5 Things Mobile Games Desperately Need

5 Things Mobile Games Desperately Need
Screencap of Marvel Strike Force

I play a lot of mobile gaming these days. Marvel Strike Force is my current favorite since Capcom shut down Puzzle Fighter, which was for my money the single best classic game update to mobile ever made. When I’m watching the news every night, fiddling with a game on my phone helps keep my hands from twitching whenever Donald Trump’s voice comes on.

That said, there are some things I wish would become standard in mobile gaming in order to make the genre better. I’m talking these pop culture-heavy puzzle titles, not stuff like Monument Valley or Telltale titles. How can time-wasters improve?

5. A Reset Function.

I tend to start a game, get the feel of how I want to play it and then restart them with that goal in mind. I’m sure I’m not the only one, especially with games that are heavily centered around character ability evolution. You can do it easily in something like Final Fantasy or Borderlands, but in mobile games it often involves setting up whole new IDs for social media. I even had Capcom try and do it for me on Puzzle Fighter with mixed results, though I have nothing but nice things to otherwise say about their customer service. Early gameplay often has a lot of easy development bonuses, and it would be nice to work with that using hard-won knowledge from a previous gameplay. Instead, most games make you trick your phone if you want a restart.

4. Refresh Time Options

Mobile games work on some very basic money-making principles. One of those is forced downtime, which you can skip by paying currency. The free reloading of your currency is usually timed to specific points of the clock. In Marvel Strike Force for instance, it’s noon, 6 p.m. and 9 p.m. when I play.

Gamers have all kinds of different schedules, and it sucks if the resets or options for free currency fall on times when you may be asleep or away from your phone. TonyBingGaming, whose tutorial videos I very much enjoy, says he sets his alarm to wake up real quick and take advantage of these times. Games should give you the option to set the most convenient hours so you can maximize your daily play, with a fail safe built in to keep you from cheating the clock such as a maximum number of times you can change the times.

3. Setting a Monthly or Weekly Spending Limit

There is big question in gaming right now whether loot boxes (chests with prizes paid for by currency) count as gambling. Belgium thinks so, and if the industry is not really careful about setting up its own regulations the United States government may soon follow suit.

I don’t mind micro transactions. Really, I don’t. I consider a few bucks here and there to be worth the experience I get from most games. However, it can get out of hand if you’re not careful, especially if you’re like me and your iTunes purchases don’t show up on your bank statement for a few days. The ability to set a limit, or at the very least a reminder of your budget, in games would be very nice. There was a period where I was spending way too much on time crystals in Doctor Who Legacy, and my wife was doing the same for outfits in Covet. The game industry needs to make at least some effort to appear that they are avoiding predatory practices in micro transactions. Limiting how much you can spend on a game per month is one of those things.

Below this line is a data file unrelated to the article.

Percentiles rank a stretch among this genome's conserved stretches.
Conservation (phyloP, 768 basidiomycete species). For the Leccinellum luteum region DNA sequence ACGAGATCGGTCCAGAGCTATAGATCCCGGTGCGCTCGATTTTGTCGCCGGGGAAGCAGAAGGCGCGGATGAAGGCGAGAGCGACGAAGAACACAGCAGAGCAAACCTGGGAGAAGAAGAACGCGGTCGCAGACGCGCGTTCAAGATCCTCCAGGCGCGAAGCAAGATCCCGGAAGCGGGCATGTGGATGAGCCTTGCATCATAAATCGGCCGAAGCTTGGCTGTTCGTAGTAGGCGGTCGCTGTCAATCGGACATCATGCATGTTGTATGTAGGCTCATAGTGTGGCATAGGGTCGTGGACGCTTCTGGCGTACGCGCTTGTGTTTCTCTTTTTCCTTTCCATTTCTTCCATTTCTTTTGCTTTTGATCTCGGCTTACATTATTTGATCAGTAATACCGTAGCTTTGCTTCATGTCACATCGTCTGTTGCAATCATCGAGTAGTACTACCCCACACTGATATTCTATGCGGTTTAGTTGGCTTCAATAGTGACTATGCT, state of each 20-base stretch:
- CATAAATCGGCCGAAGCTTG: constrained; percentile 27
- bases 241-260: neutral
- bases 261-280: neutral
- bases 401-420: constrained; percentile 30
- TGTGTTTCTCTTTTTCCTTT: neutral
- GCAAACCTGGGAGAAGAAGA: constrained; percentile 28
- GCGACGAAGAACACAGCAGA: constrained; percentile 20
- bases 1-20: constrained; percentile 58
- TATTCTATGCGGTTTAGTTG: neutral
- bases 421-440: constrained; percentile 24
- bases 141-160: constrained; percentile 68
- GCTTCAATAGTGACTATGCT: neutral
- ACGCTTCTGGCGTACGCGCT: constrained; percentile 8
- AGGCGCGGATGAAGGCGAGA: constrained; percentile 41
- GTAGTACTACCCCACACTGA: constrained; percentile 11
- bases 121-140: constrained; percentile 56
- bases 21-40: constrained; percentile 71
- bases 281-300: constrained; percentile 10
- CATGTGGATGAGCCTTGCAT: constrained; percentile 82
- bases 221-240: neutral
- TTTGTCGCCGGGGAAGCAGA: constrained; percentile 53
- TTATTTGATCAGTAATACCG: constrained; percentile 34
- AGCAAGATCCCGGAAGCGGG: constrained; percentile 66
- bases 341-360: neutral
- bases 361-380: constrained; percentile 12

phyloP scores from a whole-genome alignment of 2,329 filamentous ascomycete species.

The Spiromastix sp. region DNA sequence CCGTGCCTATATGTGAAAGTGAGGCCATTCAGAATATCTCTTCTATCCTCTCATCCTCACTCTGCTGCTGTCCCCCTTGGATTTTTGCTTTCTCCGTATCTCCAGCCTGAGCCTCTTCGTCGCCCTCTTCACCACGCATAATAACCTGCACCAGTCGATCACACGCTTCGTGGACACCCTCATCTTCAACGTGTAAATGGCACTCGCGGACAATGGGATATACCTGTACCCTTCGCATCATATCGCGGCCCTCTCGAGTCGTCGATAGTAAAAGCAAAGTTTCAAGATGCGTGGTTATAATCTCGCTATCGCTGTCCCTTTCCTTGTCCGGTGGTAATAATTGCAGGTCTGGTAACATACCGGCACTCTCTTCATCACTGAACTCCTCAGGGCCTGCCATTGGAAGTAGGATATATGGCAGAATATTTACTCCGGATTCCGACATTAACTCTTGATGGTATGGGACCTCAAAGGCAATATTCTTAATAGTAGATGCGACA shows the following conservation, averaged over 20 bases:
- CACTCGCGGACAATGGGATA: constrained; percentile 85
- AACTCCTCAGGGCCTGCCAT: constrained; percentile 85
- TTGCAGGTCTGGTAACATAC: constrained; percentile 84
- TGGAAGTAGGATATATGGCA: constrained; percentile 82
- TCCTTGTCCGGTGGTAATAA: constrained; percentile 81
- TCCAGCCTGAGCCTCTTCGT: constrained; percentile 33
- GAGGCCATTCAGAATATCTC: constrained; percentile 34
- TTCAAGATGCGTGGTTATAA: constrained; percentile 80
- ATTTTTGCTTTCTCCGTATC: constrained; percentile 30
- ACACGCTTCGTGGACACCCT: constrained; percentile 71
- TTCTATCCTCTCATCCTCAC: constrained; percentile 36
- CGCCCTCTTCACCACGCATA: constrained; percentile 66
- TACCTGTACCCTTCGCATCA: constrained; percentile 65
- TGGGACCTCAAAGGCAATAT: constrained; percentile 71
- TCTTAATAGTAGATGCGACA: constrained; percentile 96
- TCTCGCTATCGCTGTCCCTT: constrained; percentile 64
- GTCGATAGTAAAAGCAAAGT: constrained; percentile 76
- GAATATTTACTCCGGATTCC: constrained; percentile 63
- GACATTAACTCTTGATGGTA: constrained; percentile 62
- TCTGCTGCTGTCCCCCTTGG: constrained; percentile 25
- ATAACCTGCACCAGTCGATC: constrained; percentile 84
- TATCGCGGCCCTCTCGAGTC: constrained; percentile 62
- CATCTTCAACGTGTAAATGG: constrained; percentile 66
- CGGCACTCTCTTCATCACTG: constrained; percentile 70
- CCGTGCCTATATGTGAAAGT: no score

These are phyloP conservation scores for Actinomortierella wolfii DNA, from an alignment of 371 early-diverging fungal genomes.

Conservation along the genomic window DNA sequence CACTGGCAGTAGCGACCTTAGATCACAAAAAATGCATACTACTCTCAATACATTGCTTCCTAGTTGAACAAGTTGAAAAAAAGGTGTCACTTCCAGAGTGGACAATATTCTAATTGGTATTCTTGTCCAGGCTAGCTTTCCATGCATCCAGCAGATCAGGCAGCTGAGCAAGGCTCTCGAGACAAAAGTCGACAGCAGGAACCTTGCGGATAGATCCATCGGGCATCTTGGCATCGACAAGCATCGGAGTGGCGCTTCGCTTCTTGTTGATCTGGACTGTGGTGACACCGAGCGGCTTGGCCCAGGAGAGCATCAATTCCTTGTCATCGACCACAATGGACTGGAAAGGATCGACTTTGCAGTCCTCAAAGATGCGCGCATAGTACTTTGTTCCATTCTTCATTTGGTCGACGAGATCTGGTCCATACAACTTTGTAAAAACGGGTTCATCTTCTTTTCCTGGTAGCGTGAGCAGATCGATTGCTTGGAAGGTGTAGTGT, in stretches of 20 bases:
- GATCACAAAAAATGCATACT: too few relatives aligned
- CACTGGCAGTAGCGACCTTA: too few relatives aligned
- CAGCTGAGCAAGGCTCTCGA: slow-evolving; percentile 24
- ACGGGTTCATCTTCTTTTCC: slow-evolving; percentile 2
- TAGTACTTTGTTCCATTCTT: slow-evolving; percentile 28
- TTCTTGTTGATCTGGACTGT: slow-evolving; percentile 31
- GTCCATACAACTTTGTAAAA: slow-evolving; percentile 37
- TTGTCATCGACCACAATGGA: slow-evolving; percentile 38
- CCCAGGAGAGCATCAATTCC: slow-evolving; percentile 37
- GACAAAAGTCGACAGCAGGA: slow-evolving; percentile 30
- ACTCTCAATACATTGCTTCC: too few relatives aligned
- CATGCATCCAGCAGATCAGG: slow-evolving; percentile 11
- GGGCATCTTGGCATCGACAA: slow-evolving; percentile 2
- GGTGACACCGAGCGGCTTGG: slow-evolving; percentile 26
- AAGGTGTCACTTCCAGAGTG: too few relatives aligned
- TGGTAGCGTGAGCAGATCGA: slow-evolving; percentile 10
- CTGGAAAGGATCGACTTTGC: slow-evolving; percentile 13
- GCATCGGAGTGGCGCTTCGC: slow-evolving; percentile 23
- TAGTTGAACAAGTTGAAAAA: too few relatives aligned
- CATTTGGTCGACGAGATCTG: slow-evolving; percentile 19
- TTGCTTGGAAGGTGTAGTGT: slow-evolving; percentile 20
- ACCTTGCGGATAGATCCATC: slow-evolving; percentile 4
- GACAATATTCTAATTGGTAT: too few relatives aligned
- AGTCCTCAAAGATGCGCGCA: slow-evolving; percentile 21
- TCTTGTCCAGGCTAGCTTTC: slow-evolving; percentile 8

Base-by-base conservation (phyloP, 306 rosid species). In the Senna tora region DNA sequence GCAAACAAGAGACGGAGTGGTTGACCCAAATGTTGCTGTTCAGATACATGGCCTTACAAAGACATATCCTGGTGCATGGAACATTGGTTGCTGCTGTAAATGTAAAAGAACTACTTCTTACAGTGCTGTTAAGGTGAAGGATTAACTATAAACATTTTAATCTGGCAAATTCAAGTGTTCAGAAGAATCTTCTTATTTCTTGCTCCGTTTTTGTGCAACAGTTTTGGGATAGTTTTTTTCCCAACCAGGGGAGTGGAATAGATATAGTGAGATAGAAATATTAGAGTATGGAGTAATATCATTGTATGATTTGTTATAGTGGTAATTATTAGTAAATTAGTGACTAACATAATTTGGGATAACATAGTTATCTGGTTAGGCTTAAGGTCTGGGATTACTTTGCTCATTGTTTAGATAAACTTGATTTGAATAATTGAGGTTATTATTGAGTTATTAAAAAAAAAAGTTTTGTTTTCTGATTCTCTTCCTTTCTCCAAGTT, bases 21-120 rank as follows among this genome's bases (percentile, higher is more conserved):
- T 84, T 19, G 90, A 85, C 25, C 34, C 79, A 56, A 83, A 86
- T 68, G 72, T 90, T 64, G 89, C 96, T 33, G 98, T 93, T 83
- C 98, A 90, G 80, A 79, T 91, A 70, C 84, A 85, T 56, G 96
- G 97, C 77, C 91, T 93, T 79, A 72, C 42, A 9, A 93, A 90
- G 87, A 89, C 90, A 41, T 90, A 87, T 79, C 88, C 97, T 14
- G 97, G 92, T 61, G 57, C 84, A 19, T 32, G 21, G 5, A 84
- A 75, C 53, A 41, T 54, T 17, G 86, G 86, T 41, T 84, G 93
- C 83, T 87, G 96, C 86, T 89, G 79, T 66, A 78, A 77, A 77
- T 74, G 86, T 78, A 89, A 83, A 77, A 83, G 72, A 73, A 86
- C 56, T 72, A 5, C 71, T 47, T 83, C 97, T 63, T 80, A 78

2. No Duplicate Characters

Something I hate, Hate HATED about Doctor Who Legacy was the endless gimmick of special versions of characters. I was able to build an entire team of River Songs once thanks to fan versions and plus versions and signature versions and on and one. Galaxy of Heroes does the same, though at least the different versions of Luke Skywalker do have different abilities. Each of these needs leveling up, and that means more grinding or more money.

I get that programing new characters is labor intensive, but constantly repacking old data as new is such a lazy cash grab. Most of us don’t want a million different versions of one character. That needs to be kept to a minimum.

1. Paid Copy Bonuses

Virtually all mobile games are free because they bombard you with rotating offers of deals to advance more quickly. WWE Champions does it so much I felt the game was virtually unplayable, honestly. This is why there are so many of these games. They are the penny stocks of the industry, and they make a lot of dough. There’s a reason we haven’t had another big video game based on Doctor Who since The Eternity Clock and everything since then has been mobile. It’s cheaper and more profitable.

I get that, and I’m not against it. Wouldn’t it be nice, though, if we could somehow just pay for the games and play them as if they were normal? I would happily drop an initial $20 on something like Marvel Strike Force if, after trying a demo, it meant I could get an experience closer to traditional gaming or maybe an accelerated currency replenish. I would even be down for a monthly subscription service similar to an MMORPG as long as it was in the $5 or less range.

The constant crawl of offers and ads begging you to spend up to $60 in some of the ones I’ve seen is playing heavily on poor impulse control for cash, and it’s making a lot of games that are otherwise fun feel like scams. Can’t I just pay for an experience instead of being shaken down like it’s a carnival midway? A premium version that substitutes offers for a better consistent experience would be awesome.
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Jef Rouner is a contributing writer who covers politics, pop culture, social justice, video games, and online behavior. He is often a professional annoyance to the ignorant and hurtful.
Contact: Jef Rouner